Companies who do right by customers

Despite my nickname as “Bootleg Jane“, when I find a company that earns my trust, I stick by them i.e. I buy products from there. A case (or two) in point: Amazon and the IDM company that makes UltraEdit. About 2 days ago, I had to reformat my laptop due to a botched driver installation of my new HP Officejet J6480 which is a story for another day, (perhaps today?). Sadly, my last ‘file’ backup was over a month ago while my last computer backup was much more recently. However, for some reason, Microsoft made it so that you could NOT recover individual files from a Windows Image backup file. Really odd. Anyway, my biggest hurt was the thought that I would love about $80 worth of new music files I’d downloaded via Amazon MP3. Their policy is to not offer re-downloads of MP3 albums or songs so I was essentially screwed. Nevertheless, I decided to pay Amazon a call and I spoke with a customer service representative named Deepak. Initially, he gave me the standard company line about being unable to help me because of their policy. I tried begging, but he didn’t budge so I requested to speak to someone else. After being on hold for a couple of minutes, Deepak came back on the line and told me that he’d spoken with a supervisor who agreed to release some of the music files to me as a show of good faith (my words). I was over the moon with joy. 🙂 I was prepared with the list of 3 albums that I absolutely didn’t want to lose and sure enough, the mp3 files were available for download in my Amazon digital library after I got off the phone! In a weird twist, it turns out that I didn’t exactly lose my music files because I had transferred some files to my Palm Treo 750 which I can use as a media player and I pretty much had all my music files! I feel bad for not even checking my computer thoroughly, but it’s really nice to know that Amazon will come through for me especially in a genuine case as mine.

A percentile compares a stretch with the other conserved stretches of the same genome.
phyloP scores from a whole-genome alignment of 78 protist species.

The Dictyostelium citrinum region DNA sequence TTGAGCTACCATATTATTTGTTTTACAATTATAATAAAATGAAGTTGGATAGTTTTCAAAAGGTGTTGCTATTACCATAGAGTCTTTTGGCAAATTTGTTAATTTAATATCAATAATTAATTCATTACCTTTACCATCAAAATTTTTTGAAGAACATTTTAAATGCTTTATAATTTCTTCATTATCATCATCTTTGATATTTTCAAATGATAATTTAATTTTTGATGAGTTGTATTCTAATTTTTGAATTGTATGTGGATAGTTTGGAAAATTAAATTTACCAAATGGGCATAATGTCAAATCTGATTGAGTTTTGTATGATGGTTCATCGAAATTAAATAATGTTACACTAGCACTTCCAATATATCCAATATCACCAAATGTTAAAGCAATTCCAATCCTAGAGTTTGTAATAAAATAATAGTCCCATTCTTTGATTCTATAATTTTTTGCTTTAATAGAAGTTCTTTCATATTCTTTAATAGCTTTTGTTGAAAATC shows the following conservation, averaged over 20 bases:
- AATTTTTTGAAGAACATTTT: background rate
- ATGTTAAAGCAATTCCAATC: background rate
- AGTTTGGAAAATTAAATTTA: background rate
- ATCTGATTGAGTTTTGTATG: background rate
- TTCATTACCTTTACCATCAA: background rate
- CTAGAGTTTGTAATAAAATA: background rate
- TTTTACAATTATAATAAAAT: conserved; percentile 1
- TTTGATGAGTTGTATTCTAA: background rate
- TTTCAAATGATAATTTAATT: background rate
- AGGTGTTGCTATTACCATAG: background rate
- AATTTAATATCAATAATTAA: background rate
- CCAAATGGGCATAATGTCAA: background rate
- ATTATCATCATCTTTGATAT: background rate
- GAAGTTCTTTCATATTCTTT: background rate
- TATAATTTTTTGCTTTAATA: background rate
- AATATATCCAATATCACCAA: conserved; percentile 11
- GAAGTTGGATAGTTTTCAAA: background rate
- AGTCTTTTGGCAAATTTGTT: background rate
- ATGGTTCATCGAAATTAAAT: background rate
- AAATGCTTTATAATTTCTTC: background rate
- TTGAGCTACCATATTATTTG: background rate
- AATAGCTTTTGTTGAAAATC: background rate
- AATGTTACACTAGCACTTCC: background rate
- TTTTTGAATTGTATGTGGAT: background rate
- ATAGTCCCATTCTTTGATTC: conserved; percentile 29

In the case of UltraEdit, my case was rather unorthodox. My license for Ultraedit ran out earlier in the year (around May) and I held off on upgrading. However, I ran Secunia PSI and read about a security advisory concerning UltraEdit. All I saw was the word “malicious attack” and I panicked. So, yesterday, I sent a nice email to UltraEdit asking for a patch to “plug” this “security hole” or whatever-it-was. This morning, I received a reply from UltraEdit’s customer service allaying my fears about the severity of the vulnerability. However, they went a step further by giving me a complimentary upgrade to UltraEdit 14.20!! That was so unexpected and I feel fortunate to have made my bets on such good companies. I forked over ~ $45 for a copy of UltraEdit over a year ago and I would do it again because their product (which I use as a Notepad replacement) is solid and can handle whatever I throw at it. So, without further ado, please visit UltraEdit for the solution that’s right for your situation. It’s worth the price tag, but if you are short on cash, check out Notepad ++ which is the next best thing.

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Jane Ullah

I wear many hats. In no particular order, I am a: wife, geeky blogger, a twitter-happy aspiring photographer, and passionate about things I believe in.